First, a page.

Published on November 15th, 2018 | by The Iceman0
Early ice: finding the first lakes to freeze
It is that time of the year again. Ice fishing season may already be underway for some in the far north. But the rest of us are still waiting for the ponds and lakes we ice fish to start freezing over. In many parts of the US, ice fishing usually isn’t possible until Christmas or later.
A lot of ice fisherman live on the edge of the ice belt. That means that the ice fishing season can vary in length. Some years you will get a solid month or two of fishable ice. Other years you might only get a few scattered days with enough safe ice to stand on.
So what are you to do when you have the itch to get on the ice, but all you see is open water around you? You can either travel several hours north, or you can find the early ice closer to home. No matter where you are, there are going to be some bodies of water that freeze before others. Here’s how to find them.
Avoid springs and wind
Besides regular old warm weather, there are a few things that can keep a body of water from freezing. Springs and wind are some of the major things to watch out for. If you’re looking for early ice, you are going to want to avoid both.
Spring-fed ponds and lakes are filled with water that is at a constant temperatures. The ground comes up from underground. In the summer, the water is usually cold. That’s why trout can live year round in a lot of spring fed bodies of water. But in the winter, the water can actually be too warm. Remember that the freezing point of water is 32 degrees. Spring water is cold, but it is not that cold!
Even when lakes do freeze over, springs can still cause problems. If you have ever been ice fishing on a lake with springs, you have probably seen the effects. Wherever springs flow in, the ice is usually a lot thinner. Or it might be missing all together. That’s why ice fishing safety involves avoiding spring inlets!
Wind is another thing to avoid. While wind swept areas feel cold to us, they aren’t good for making ice. When the wind keeps blowing over the top of the water it actually impedes ice formation. So if your favorite like is getting hit by heavy winds early in the season, it might not lock up. Meanwhile lakes trapped high up in the mountains where they are shielded from the wind will be freezing over nicely.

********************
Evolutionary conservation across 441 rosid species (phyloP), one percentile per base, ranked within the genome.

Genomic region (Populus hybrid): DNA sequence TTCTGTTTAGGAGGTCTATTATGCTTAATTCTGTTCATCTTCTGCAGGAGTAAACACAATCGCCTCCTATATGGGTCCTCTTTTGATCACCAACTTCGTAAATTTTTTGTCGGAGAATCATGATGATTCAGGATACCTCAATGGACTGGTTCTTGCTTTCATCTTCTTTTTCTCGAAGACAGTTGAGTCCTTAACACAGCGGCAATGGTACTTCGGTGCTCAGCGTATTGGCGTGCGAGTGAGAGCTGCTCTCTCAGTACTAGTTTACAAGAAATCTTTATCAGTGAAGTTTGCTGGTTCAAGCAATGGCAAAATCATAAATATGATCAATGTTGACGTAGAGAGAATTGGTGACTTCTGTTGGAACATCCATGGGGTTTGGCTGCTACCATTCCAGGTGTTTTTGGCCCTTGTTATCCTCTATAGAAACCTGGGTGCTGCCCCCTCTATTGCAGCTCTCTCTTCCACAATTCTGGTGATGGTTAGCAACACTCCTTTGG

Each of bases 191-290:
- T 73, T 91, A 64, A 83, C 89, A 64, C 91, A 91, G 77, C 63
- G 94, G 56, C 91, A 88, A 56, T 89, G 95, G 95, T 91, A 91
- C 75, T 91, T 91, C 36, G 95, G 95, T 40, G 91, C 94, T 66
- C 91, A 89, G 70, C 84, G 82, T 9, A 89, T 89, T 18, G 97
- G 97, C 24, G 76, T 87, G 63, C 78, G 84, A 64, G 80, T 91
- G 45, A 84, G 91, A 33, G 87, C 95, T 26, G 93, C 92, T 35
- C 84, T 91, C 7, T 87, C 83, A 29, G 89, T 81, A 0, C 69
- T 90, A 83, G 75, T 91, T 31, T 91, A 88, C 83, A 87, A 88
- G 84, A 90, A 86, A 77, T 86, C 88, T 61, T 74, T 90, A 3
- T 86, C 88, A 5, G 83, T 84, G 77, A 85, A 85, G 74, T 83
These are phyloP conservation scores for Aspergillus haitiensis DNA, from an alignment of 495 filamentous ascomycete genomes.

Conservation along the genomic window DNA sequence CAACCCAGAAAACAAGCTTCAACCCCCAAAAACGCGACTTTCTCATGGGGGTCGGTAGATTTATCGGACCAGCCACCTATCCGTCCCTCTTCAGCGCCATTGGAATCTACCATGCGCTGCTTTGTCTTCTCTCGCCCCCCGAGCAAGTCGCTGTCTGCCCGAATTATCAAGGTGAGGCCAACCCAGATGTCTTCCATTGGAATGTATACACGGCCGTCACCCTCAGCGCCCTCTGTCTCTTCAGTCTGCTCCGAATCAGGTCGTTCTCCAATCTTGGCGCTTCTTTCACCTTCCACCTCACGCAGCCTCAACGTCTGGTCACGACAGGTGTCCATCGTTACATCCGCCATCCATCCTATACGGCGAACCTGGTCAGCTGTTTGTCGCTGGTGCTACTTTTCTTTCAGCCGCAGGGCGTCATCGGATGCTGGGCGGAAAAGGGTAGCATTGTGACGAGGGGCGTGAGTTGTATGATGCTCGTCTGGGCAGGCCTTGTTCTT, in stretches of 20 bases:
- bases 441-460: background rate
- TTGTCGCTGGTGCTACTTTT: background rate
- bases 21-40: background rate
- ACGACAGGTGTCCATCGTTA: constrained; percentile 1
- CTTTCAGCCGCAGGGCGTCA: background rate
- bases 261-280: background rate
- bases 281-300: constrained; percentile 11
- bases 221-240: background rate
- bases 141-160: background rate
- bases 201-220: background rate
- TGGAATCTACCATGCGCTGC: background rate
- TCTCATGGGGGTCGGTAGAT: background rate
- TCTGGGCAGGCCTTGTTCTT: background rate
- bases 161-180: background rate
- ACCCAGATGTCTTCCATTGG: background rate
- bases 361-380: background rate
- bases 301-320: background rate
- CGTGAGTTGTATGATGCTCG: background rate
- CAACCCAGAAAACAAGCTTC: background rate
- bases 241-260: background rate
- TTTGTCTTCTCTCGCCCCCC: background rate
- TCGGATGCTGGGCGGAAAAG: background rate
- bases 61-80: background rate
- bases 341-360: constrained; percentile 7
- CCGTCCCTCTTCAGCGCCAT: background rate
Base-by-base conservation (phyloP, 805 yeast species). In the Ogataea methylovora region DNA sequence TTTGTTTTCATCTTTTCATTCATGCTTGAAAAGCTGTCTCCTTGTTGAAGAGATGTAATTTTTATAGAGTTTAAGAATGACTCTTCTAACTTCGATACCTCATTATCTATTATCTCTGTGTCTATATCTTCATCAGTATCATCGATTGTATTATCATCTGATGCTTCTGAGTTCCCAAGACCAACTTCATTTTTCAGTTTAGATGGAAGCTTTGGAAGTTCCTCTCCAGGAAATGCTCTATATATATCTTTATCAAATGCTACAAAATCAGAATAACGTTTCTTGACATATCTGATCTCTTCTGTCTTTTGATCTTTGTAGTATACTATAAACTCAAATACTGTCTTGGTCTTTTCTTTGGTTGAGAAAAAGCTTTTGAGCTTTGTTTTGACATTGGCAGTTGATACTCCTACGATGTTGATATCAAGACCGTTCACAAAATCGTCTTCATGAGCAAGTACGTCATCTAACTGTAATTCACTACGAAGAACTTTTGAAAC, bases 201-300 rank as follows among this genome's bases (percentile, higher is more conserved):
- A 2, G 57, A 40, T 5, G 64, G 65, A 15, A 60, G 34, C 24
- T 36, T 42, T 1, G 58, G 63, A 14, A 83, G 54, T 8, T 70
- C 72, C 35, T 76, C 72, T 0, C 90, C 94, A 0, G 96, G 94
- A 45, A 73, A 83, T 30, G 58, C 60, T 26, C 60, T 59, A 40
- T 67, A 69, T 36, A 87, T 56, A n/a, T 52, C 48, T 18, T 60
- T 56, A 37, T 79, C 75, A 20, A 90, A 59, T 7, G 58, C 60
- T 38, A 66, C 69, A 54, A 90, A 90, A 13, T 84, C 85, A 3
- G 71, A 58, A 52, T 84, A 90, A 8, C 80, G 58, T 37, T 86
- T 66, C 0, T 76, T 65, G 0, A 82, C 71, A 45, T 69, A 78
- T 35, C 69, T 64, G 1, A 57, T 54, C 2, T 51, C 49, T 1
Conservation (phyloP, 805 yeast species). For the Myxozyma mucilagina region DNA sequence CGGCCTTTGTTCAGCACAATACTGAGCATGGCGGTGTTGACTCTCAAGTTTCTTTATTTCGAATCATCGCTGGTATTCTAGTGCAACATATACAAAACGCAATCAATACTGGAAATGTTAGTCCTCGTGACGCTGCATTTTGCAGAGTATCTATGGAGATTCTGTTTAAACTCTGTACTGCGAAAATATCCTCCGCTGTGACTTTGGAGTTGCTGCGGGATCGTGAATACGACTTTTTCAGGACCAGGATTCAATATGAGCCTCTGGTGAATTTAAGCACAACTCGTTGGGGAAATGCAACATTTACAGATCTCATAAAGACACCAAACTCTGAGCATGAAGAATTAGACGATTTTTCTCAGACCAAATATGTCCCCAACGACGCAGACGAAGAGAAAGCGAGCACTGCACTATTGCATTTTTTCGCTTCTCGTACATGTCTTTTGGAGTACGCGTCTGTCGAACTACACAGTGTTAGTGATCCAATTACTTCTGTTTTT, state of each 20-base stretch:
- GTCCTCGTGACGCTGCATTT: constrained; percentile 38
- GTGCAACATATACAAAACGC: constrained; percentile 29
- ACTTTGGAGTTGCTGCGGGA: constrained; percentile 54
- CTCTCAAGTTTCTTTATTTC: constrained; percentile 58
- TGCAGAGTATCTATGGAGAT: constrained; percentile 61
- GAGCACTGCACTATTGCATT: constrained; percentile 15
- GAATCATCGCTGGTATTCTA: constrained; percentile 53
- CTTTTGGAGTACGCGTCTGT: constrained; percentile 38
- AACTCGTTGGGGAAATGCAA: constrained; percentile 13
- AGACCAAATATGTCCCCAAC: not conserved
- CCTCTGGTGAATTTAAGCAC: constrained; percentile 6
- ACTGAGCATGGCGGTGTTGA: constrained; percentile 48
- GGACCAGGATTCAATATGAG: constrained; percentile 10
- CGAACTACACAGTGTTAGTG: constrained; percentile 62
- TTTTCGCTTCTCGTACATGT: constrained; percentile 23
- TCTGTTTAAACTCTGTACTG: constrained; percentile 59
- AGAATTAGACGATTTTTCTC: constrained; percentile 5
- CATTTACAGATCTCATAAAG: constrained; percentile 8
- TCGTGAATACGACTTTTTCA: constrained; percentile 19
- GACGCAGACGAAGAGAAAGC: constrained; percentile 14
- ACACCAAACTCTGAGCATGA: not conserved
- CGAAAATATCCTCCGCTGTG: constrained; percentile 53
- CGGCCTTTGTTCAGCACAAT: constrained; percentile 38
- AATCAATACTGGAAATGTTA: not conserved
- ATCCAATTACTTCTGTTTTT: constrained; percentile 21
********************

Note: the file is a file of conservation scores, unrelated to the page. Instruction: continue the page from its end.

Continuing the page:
Look for lakes at high elevations
Lakes at higher elevations freeze faster than those closer to sea level. So you can look to mountainous areas like the Poconos and the Adirondacks when you are looking for early ice. The lakes and ponds there almost always freeze first. You can be an hour away with no ice in sight, only to drive up the mountain and find lots of frozen bodies of water.
High Point lake in Pennsylvania is a good example. As the name would suggest, that lake is the highest body of water in the state. You can’t find a lake or pond at any higher elevation. High point is on the southern edge of the ice belt. Ice normally comes late in that area, and it can be spotty even when it arrives. Not so much at High Point. The lake freezes before pretty much every other lake around. It usually stays frozen longer too.
To find the highest elevations around you, just look for mountains. Or you can check out the elevations by looking at Google maps. Just search your home area, then switch to the “terrain” view. You’ll be able to see which bodies of water are higher than others.
Safety first on first ice
Whatever you do, make sure to follow basic safety precautions. Don’t just rush out onto the first ice you see loaded down with accessories. Early ice can be dangerous if you don’t watch out. A lot of time it just isn’t good quality.
Before a solid cold front sets in, the temperature can change a lot. You can have two cold days followed up by a warm day. Then more cold days come along. You can also have a combination of warm rain and wet snow. There are all sorts of things that can mess up the early ice before it really locks for the winter.
You might even be tempted to try to fish ice that you really know isn’t safe. We’re all eager to get on the ice, but it’s not worth risking your life. Make sure the ice really is good before you head out. Check the ice thickness around the shore and again as you make your way out. Look out for thin spots and pressure points. Wear a pair of ice awls around your neck for safety. Carry a spud bar too, and use it! That way you can stay around and ice fish more in the future.